Tennessee shooter’s uncle detained in Jordan: lawyer
An uncle of the man who killed four Marines and a sailor in attacks on Tennessee military sites has been in custody in Jordan since a day after the attack, a lawyer said Tuesday.
Abdel Qader al-Khatib told The Associated Press he was barred from seeing his client and that family members were also prevented from visiting the detainee. Al-Khatib identified his client as Asaad Ibrahim Abdulazeez Haj Ali, a maternal uncle of the Chattanooga attacker, Muhammad Youssef Abdulazeez.
A Jordanian government offi- cial said Tuesday some of Abdulazeez’s relatives in Jordan were being questioned as part of an investigation into his stay in the kingdom. He would not elaborate on the probe.
Abdulazeez spent several months in Jordan last year under a mutual agreement with his parents to help him get away from drugs, alcohol and a group of friends his relatives considered a bad influence, according to a person close to his family who spoke on condition of anonymity.
In the U.S., authorities are struggling to understand Abdulazeez’s motive. Investigators have described their search through the remnants of his life as a do- mestic terrorism investigation, but nothing about his comings and goings had caught their attention before the rampage Thursday morning.
A U.S. official familiar with the investigation said investigators have found writings from Abdulazeez that reference Anwar al-Awlaki, a U.S.-born cleric who was killed in a U.S. drone strike in September 2011 and who officials believe played an important role in encouraging and inspiring attacks on the homeland.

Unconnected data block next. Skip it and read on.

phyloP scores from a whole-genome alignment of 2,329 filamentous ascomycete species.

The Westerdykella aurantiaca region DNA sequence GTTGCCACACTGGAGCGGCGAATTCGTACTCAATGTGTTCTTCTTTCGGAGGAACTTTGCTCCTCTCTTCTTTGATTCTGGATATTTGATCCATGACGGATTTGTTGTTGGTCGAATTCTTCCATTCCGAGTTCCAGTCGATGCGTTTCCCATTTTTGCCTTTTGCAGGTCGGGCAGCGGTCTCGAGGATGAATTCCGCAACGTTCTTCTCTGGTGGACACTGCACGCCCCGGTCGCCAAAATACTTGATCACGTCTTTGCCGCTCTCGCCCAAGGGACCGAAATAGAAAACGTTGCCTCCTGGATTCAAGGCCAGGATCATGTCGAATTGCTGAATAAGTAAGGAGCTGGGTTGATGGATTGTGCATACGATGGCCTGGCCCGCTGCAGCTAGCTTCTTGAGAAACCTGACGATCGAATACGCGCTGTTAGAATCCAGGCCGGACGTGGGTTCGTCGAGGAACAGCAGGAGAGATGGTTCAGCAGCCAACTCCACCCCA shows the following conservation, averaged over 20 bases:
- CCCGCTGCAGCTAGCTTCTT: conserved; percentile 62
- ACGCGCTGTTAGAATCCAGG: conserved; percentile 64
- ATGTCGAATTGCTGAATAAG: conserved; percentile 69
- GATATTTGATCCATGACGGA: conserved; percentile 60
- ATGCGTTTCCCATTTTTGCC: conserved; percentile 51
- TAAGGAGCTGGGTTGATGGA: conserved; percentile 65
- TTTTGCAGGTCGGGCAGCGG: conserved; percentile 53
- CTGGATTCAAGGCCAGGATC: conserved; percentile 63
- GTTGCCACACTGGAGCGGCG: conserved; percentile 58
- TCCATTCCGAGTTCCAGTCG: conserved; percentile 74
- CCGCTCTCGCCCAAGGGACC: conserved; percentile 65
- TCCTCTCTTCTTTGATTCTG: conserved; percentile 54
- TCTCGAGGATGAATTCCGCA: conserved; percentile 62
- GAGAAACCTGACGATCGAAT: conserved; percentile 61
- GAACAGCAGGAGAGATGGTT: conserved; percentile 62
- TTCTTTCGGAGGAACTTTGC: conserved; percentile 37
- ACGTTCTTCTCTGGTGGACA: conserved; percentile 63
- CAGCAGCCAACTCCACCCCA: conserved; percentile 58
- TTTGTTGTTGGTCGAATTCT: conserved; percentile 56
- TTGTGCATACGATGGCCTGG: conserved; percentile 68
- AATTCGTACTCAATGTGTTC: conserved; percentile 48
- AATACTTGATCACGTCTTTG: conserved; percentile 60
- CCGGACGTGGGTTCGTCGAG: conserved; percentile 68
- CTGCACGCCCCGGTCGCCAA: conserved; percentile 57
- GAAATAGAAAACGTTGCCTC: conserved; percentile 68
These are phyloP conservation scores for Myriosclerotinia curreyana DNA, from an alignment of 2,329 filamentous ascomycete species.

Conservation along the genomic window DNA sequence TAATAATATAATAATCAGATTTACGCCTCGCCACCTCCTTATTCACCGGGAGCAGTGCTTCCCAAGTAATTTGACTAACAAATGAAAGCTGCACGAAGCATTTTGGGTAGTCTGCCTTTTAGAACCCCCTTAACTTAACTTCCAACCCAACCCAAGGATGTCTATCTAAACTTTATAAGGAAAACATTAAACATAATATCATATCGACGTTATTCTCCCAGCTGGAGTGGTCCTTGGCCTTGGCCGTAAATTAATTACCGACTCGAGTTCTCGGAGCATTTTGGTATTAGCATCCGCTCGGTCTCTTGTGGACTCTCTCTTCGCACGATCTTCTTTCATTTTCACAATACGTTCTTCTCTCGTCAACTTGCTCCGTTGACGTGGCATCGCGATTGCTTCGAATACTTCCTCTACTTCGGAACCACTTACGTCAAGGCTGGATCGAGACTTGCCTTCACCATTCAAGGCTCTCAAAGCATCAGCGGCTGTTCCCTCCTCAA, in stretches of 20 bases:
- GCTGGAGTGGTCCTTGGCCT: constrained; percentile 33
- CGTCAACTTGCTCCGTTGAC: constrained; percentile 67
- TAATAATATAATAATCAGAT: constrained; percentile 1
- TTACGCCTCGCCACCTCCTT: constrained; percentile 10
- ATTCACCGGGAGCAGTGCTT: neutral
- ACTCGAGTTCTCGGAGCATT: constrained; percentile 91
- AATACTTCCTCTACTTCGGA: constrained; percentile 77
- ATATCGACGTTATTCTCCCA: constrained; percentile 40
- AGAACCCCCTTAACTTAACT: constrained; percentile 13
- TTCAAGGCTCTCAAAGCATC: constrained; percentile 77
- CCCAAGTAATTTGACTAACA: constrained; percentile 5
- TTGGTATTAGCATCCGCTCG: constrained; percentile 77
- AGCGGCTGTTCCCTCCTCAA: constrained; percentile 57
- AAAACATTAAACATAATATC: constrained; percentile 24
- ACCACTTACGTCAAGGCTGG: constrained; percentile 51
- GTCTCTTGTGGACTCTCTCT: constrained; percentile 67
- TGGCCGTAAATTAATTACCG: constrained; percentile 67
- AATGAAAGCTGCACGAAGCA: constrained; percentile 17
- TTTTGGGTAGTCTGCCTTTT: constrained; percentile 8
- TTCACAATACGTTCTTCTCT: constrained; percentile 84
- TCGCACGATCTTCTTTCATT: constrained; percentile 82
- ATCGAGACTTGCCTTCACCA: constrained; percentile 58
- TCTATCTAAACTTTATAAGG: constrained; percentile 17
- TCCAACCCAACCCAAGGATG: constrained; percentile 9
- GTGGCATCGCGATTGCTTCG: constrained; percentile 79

However, investigators have said they have not found evidence that Abdulazeez was specifically directed by someone to carry out the attacks.
Adding to the muddled picture, many who knew him described a clean-cut high school wrestler who graduated college with an engineering degree and attended a local mosque.
“Everything seemed fine. He was normal. He was telling me work was going great,” said Ahmed Saleen Islam, 26, who knew Abdulazeez through the Islamic Society of Greater Chattanooga and saw him at the mosque a few nights before the attacks.
But the person close to the family talked about a darker side of Abdulazeez. He was first treated by a child psychiatrist for depression when he was 12 or 13 years old. Several years ago, relatives tried to have him admitted to an in-patient program for drug and alcohol abuse, but a health insurer refused to approve the expense.
Abdulazeez lost a job at a nuclear power plant in Ohio in May 2013 for what was described as a failed drug test. An April arrest on a charge of driving under the influence was “important” because Abdulazeez was deeply embarrassed and seemed to sink further into depression following the episode, the person said. The family believes his personal struggles could be at the heart of last week’s killings, the person close to them said.